Impeachment hearings necessary for history's sake

September 30, 1998|By Jack W. Germond and Jules Witcover

WASHINGTON -- Just a few weeks after being forced out of the vice presidency in a criminal prosecution, Spiro T. Agnew evoked applause when he appeared at a restaurant or theater.

Almost from the moment he left, Agnew complained that he had been railroaded out of office. In fact, as a price he paid to be allowed to plead nolo contendere to felony charges, Agnew had signed a 40-page statement admitting criminal behavior such as taking $100 bills in plain brown envelopes.

But some people are always willing to accept revisionist versions of the facts. And in Agnew's case, they bought the line that he had been politically victimized.

Richard M. Nixon also managed to rewrite history over the years. He was forced to resign the presidency because there were enough votes in the Senate to remove him from office. And his offenses were serious enough so that he felt he needed the pardon granted by President Gerald Ford after he took office.

But as time passed more and more Americans bought the line that Nixon had done nothing more egregious than other presidents. Nixon's only failure, he kept suggesting, was not keeping a tight enough leash on those who worked for him. Short memories seem to be epidemic.

All this history is worth reviewing as we see President Clinton beginning to present revisionist versions of his relationships with women that have put his presidency in jeopardy. The fact that he is doing so is a strong argument for the Republicans to use in justifying their determination to hold hearings on impeachment, if not necessarily to pursue Mr. Clinton's removal from office.

The Flowers case

In his videotaped testimony to the grand jury, the president referred to Gennifer Flowers as a woman who was motivated to rTC accuse him largely by money she was paid by sensationalist magazines for her story. But in his deposition in the Paula Jones case, Mr. Clinton conceded that, contrary to what he said in 1992, he had a sexual encounter with Ms. Flowers, although he insisted it was only a single incident, not a 12-year affair.

The president then told the grand jury that the Paula Jones action against him was a "bogus" lawsuit brought by unnamed political enemies determined to do him in. But if that is the case, why has Mr. Clinton offered to pay $500,000 to reach a settlement? The inescapable inference is that he did something that requires a payoff.

Then there is the case of Kathleen Willey, who accused the president of groping her in the Oval Office when she went to him to seek a paying job because she and her husband were in serious financial trouble. In this case, Mr. Clinton took the same unseemly line that his stooges had taken earlier -- that Ms. Willey's charges were undermined by the fact that she subsequently had sent him friendly notes. He brushed off the evidence that on a campaign visit to Richmond, Va., he called Ms. Willey twice and tried to get her to come to his hotel room.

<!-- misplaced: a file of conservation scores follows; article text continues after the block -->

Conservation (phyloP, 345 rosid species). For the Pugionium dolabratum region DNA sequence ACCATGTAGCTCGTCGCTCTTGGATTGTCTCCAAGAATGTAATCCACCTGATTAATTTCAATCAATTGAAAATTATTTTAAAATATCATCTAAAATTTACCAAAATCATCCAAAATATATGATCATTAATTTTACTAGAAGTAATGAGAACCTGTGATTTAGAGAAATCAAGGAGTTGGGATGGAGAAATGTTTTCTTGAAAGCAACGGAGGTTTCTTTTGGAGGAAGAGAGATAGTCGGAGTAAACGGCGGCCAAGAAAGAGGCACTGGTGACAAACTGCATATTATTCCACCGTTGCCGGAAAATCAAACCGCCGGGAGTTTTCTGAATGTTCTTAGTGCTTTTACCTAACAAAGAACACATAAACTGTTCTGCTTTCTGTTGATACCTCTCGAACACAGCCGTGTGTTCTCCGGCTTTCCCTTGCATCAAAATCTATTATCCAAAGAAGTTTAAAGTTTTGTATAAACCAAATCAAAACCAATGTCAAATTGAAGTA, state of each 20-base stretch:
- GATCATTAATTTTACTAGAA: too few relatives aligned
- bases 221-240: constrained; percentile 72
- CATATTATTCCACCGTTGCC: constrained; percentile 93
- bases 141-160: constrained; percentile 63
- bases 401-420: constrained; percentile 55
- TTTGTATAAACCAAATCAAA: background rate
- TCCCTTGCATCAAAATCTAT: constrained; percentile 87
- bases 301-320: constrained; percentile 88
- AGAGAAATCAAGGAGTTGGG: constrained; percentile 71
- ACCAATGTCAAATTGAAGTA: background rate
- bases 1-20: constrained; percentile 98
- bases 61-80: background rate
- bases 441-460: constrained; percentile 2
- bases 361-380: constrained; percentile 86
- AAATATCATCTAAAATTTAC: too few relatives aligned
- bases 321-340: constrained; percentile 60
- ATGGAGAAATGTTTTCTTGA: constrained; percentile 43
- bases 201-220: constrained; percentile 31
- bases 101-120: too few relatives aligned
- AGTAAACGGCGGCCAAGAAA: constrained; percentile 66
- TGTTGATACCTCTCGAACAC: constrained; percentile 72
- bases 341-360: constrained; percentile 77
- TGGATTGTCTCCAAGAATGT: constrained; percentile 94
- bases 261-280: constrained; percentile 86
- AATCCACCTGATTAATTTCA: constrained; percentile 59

Finally, in the central matter of White House intern Monica Lewinsky, Mr. Clinton has admitted that he was guilty of inappropriate behavior. But he has continued to split hairs about whether he lied about that relationship in the Jones deposition, an obvious attempt to cast the whole issue into some gray area of disputed interpretations of events.

The strategy being followed by the White House now is politically sound. Mr. Clinton and his surrogates are all sending the message that, opinion polls show, most Americans want to hear -- that the whole smelly episode is over and it is time to move on.

A clear record

But you have to hope that just once the record would be so clear that writing revisionist history would be impossible. At the moment, the evidence of Mr. Clinton's misbehavior seems beyond any dispute. But history shows that before long the president's apologists will be depicting the whole thing as a trumped-up attack being waged by his political enemies to thwart his great purposes as president.

Hearings conducted by the House Judiciary Committee may not be enough to prevent this process. Republican leaders in the House have been so clumsily partisan they do not appear to be likely agents of dispassionate fact-finding. But a clear record would be a service to history.

The trick for the Republicans will be to deal with the president while recognizing that pervasive demand from Americans to get away from this garbage and begin dealing with Social Security and health care.

Jack Germond and Jules Witcover write from the Washington Bureau.

Pub Date: 9/30/98

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